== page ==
by Lord Dunsany
HE WAS ALL in black, but his friend was dressed in brown, members of two old families.
“Is there any change in the way you build your houses?” said he in black.
“No change,” said the other. “And you?”
“We change not,” he said.
A man went by in the distance riding a bicycle.
“He is always changing,” said the one in black, “of late almost every century. He is uneasy. Always changing.”
“He changes the way he builds his house, does he not?” said the brown one.
“So my family say,” said the other. “They say he has changed of late.”
“They say he takes much to cities?” the brown one said.
“My cousin who lives in belfries tells me so,” said the black one. “He says he is much in cities.”
“And there he grows lean?” said the brown one.
“Yes, he grows lean.”
“Is it true what they say?” said the brown one.
“Caw,” said the black one.
“Is it true that he cannot live many centuries?”
“No, no,” said the black one. “Furrow-maker will not die. We must not lose furrow-maker. He has been foolish of late, he has played with smoke and is sick. His engines have wearied him and his cities are evil. Yes, he is very sick. But in a few centuries he will forget his folly and we shall not lose furrow-maker. Time out of mind he has delved and my family have got their food from the raw earth behind him. He will not die.”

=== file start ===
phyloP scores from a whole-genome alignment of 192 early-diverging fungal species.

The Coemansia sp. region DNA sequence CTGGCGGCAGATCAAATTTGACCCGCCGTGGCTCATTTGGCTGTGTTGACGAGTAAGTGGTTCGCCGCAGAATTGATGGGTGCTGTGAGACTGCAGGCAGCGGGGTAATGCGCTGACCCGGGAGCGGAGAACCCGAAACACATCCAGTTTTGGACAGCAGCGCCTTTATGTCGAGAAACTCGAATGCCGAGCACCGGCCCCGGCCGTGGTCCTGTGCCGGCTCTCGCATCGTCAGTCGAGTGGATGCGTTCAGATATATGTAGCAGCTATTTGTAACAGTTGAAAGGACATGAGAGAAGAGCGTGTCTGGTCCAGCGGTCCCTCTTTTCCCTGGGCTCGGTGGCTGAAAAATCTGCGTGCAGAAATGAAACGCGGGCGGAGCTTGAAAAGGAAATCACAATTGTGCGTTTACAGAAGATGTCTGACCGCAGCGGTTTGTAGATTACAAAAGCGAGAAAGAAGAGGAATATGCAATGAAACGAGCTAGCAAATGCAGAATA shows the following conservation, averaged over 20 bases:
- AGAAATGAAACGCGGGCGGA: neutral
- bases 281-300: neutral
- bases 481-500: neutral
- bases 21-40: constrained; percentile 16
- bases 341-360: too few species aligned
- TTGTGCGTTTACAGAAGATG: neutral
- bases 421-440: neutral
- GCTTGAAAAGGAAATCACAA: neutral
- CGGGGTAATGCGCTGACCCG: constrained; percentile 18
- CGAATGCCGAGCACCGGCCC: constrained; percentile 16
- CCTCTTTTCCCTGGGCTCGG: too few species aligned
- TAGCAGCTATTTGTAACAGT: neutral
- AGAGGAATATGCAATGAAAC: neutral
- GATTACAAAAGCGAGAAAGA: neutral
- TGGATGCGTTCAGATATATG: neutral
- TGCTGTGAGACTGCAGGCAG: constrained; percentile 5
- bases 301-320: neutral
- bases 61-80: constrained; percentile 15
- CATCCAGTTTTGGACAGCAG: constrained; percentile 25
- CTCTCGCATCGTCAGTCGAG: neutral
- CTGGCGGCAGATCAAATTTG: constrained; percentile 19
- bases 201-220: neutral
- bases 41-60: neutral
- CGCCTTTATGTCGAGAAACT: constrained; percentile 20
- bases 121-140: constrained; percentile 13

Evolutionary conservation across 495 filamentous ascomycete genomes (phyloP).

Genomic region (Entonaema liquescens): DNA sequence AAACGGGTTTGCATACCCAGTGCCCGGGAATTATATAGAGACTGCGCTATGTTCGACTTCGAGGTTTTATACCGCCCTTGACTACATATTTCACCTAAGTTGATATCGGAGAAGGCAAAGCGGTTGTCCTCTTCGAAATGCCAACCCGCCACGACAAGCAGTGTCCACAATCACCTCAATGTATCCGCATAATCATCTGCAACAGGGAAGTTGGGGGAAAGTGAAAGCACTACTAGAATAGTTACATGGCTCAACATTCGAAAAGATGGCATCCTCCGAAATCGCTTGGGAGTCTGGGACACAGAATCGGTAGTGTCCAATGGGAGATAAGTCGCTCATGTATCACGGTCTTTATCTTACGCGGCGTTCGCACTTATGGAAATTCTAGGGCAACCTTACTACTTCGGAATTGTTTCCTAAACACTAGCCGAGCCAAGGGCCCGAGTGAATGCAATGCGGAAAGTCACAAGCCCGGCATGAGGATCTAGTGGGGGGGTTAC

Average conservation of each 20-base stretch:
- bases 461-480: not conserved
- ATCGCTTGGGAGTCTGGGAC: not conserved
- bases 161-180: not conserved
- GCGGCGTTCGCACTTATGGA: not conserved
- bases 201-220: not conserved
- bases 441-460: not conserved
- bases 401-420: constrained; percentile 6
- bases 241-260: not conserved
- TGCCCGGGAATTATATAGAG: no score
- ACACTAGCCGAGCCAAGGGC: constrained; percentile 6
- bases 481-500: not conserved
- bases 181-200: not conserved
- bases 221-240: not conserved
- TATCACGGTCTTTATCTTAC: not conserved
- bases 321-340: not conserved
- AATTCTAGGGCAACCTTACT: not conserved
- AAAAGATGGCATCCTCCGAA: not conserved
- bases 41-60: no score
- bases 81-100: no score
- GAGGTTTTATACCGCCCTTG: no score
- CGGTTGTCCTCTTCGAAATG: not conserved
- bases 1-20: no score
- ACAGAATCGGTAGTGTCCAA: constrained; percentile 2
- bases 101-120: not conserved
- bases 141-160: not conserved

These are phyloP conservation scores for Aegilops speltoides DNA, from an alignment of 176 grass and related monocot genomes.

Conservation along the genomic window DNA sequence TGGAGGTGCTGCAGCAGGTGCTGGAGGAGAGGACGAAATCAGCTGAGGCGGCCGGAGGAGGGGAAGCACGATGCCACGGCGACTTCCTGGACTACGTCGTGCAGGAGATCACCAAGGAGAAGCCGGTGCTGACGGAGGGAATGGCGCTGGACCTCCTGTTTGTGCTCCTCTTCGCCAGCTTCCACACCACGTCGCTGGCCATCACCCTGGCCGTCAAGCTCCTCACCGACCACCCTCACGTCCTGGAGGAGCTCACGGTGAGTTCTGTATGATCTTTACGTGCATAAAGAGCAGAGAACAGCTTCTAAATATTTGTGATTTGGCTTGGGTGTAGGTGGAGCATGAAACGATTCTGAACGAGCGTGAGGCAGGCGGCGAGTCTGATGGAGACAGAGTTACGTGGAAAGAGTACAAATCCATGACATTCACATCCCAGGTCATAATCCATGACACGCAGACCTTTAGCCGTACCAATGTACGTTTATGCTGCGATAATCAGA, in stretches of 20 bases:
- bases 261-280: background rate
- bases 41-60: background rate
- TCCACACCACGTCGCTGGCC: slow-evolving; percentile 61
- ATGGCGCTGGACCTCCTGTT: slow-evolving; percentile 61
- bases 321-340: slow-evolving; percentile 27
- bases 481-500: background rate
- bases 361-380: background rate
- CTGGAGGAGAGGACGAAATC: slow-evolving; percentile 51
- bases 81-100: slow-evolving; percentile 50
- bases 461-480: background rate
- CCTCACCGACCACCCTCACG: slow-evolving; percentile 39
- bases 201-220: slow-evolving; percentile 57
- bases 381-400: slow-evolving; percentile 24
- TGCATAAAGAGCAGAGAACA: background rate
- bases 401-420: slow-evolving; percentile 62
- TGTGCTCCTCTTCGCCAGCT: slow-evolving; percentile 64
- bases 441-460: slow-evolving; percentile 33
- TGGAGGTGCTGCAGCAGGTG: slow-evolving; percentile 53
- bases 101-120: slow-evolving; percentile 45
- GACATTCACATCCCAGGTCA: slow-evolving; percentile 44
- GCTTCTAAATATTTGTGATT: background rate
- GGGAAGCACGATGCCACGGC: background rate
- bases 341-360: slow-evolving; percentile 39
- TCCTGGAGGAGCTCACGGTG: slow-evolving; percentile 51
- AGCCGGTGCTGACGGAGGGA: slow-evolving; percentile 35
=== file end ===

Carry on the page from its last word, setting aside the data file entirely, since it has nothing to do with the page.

“But they say, do they not?” said the brown one, “his cities are noisome, and that he grows sick in them and can run no longer, and that it is with him as it is with us when we grow too many, and the grass has the bitter taste in the rainy season, and our young grow bloated and die.”
“Who says it?” replied the black one.
“Pigeon,” the brown one answered. “He came back all dirty. And Hare went down to the edge of the cities once. He says it too. Man was too sick to chase him. He thinks that Man will die, and his wicked friend Dog with him. Dog, he will die. That nasty fellow Dog. He will die too, the dirty fellow!”
“Pigeon and Hare!” said the black one. “We shall not lose furrow-maker.”
“Who told you he will not die?” his brown friend said.
“Who told me!” the black one said. “My family and his have understood each other times out of mind. We know what follies will kill each other and what each may survive, and I say that furrow-maker will not die.”
“He will die,” said the brown one.
“Caw,” said the other.
And Man said in his heart: “Just one invention more. There is something I want to do with petrol yet, and then I will give it all up and go back to the woods.”
* * *
Source: Fifty-One Tales (1915)